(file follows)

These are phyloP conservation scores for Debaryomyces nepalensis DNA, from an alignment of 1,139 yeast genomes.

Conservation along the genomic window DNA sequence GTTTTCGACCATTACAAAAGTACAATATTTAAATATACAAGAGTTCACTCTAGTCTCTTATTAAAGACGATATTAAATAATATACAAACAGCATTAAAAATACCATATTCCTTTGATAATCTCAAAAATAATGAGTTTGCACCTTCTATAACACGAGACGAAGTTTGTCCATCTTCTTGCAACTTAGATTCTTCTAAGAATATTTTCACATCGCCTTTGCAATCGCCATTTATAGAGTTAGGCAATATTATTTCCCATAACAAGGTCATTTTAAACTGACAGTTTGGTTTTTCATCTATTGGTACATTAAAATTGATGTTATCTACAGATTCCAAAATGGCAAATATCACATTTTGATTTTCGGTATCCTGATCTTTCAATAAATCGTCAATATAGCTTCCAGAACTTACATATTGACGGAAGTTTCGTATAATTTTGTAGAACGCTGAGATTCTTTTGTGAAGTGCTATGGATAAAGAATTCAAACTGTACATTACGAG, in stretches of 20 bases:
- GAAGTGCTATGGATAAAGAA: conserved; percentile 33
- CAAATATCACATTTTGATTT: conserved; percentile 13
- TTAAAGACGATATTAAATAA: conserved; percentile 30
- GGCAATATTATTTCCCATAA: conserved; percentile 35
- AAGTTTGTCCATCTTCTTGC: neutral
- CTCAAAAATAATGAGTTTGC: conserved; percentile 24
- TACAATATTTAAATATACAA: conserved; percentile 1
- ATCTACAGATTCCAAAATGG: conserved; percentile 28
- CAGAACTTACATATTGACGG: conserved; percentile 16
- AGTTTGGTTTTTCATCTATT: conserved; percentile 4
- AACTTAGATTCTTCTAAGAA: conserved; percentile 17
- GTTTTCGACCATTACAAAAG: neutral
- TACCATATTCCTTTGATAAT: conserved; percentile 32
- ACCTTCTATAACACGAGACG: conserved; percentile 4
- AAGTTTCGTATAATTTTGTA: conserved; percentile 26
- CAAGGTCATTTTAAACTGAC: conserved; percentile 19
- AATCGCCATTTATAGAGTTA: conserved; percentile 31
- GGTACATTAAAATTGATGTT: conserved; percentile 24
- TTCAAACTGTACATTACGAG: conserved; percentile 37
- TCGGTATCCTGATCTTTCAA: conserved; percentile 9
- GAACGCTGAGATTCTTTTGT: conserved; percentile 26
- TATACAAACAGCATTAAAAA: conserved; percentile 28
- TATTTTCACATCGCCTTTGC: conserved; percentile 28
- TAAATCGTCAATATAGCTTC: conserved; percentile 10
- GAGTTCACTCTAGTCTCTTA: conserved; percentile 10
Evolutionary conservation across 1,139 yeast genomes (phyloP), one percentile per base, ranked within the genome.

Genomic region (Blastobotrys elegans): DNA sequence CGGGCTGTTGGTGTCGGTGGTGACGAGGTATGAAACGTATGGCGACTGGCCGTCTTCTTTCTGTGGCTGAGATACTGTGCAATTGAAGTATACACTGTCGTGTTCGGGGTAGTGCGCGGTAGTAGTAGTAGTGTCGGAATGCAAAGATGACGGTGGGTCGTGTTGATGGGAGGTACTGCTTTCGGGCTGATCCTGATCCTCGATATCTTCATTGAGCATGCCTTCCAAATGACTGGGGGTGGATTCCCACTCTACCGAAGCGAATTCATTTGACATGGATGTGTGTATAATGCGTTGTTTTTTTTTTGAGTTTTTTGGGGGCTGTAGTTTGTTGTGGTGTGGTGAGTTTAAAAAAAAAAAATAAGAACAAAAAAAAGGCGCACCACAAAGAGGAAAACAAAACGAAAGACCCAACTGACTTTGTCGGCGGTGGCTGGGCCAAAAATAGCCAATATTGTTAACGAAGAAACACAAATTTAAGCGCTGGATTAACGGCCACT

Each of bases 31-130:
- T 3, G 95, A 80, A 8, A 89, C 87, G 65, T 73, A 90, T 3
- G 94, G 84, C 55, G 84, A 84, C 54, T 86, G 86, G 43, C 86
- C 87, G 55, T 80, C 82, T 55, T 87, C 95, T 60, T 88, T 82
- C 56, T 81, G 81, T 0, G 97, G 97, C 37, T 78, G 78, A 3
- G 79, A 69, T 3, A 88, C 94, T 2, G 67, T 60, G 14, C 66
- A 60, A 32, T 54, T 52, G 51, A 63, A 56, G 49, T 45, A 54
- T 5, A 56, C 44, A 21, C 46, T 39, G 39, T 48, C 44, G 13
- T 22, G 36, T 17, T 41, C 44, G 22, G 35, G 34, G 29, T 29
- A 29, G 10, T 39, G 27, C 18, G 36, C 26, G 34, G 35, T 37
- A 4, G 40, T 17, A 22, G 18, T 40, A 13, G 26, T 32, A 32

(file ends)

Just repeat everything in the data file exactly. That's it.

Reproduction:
These are phyloP conservation scores for Debaryomyces nepalensis DNA, from an alignment of 1,139 yeast genomes.

Conservation along the genomic window DNA sequence GTTTTCGACCATTACAAAAGTACAATATTTAAATATACAAGAGTTCACTCTAGTCTCTTATTAAAGACGATATTAAATAATATACAAACAGCATTAAAAATACCATATTCCTTTGATAATCTCAAAAATAATGAGTTTGCACCTTCTATAACACGAGACGAAGTTTGTCCATCTTCTTGCAACTTAGATTCTTCTAAGAATATTTTCACATCGCCTTTGCAATCGCCATTTATAGAGTTAGGCAATATTATTTCCCATAACAAGGTCATTTTAAACTGACAGTTTGGTTTTTCATCTATTGGTACATTAAAATTGATGTTATCTACAGATTCCAAAATGGCAAATATCACATTTTGATTTTCGGTATCCTGATCTTTCAATAAATCGTCAATATAGCTTCCAGAACTTACATATTGACGGAAGTTTCGTATAATTTTGTAGAACGCTGAGATTCTTTTGTGAAGTGCTATGGATAAAGAATTCAAACTGTACATTACGAG, in stretches of 20 bases:
- GAAGTGCTATGGATAAAGAA: conserved; percentile 33
- CAAATATCACATTTTGATTT: conserved; percentile 13
- TTAAAGACGATATTAAATAA: conserved; percentile 30
- GGCAATATTATTTCCCATAA: conserved; percentile 35
- AAGTTTGTCCATCTTCTTGC: neutral
- CTCAAAAATAATGAGTTTGC: conserved; percentile 24
- TACAATATTTAAATATACAA: conserved; percentile 1
- ATCTACAGATTCCAAAATGG: conserved; percentile 28
- CAGAACTTACATATTGACGG: conserved; percentile 16
- AGTTTGGTTTTTCATCTATT: conserved; percentile 4
- AACTTAGATTCTTCTAAGAA: conserved; percentile 17
- GTTTTCGACCATTACAAAAG: neutral
- TACCATATTCCTTTGATAAT: conserved; percentile 32
- ACCTTCTATAACACGAGACG: conserved; percentile 4
- AAGTTTCGTATAATTTTGTA: conserved; percentile 26
- CAAGGTCATTTTAAACTGAC: conserved; percentile 19
- AATCGCCATTTATAGAGTTA: conserved; percentile 31
- GGTACATTAAAATTGATGTT: conserved; percentile 24
- TTCAAACTGTACATTACGAG: conserved; percentile 37
- TCGGTATCCTGATCTTTCAA: conserved; percentile 9
- GAACGCTGAGATTCTTTTGT: conserved; percentile 26
- TATACAAACAGCATTAAAAA: conserved; percentile 28
- TATTTTCACATCGCCTTTGC: conserved; percentile 28
- TAAATCGTCAATATAGCTTC: conserved; percentile 10
- GAGTTCACTCTAGTCTCTTA: conserved; percentile 10
Evolutionary conservation across 1,139 yeast genomes (phyloP), one percentile per base, ranked within the genome.

Genomic region (Blastobotrys elegans): DNA sequence CGGGCTGTTGGTGTCGGTGGTGACGAGGTATGAAACGTATGGCGACTGGCCGTCTTCTTTCTGTGGCTGAGATACTGTGCAATTGAAGTATACACTGTCGTGTTCGGGGTAGTGCGCGGTAGTAGTAGTAGTGTCGGAATGCAAAGATGACGGTGGGTCGTGTTGATGGGAGGTACTGCTTTCGGGCTGATCCTGATCCTCGATATCTTCATTGAGCATGCCTTCCAAATGACTGGGGGTGGATTCCCACTCTACCGAAGCGAATTCATTTGACATGGATGTGTGTATAATGCGTTGTTTTTTTTTTGAGTTTTTTGGGGGCTGTAGTTTGTTGTGGTGTGGTGAGTTTAAAAAAAAAAAATAAGAACAAAAAAAAGGCGCACCACAAAGAGGAAAACAAAACGAAAGACCCAACTGACTTTGTCGGCGGTGGCTGGGCCAAAAATAGCCAATATTGTTAACGAAGAAACACAAATTTAAGCGCTGGATTAACGGCCACT

Each of bases 31-130:
- T 3, G 95, A 80, A 8, A 89, C 87, G 65, T 73, A 90, T 3
- G 94, G 84, C 55, G 84, A 84, C 54, T 86, G 86, G 43, C 86
- C 87, G 55, T 80, C 82, T 55, T 87, C 95, T 60, T 88, T 82
- C 56, T 81, G 81, T 0, G 97, G 97, C 37, T 78, G 78, A 3
- G 79, A 69, T 3, A 88, C 94, T 2, G 67, T 60, G 14, C 66
- A 60, A 32, T 54, T 52, G 51, A 63, A 56, G 49, T 45, A 54
- T 5, A 56, C 44, A 21, C 46, T 39, G 39, T 48, C 44, G 13
- T 22, G 36, T 17, T 41, C 44, G 22, G 35, G 34, G 29, T 29
- A 29, G 10, T 39, G 27, C 18, G 36, C 26, G 34, G 35, T 37
- A 4, G 40, T 17, A 22, G 18, T 40, A 13, G 26, T 32, A 32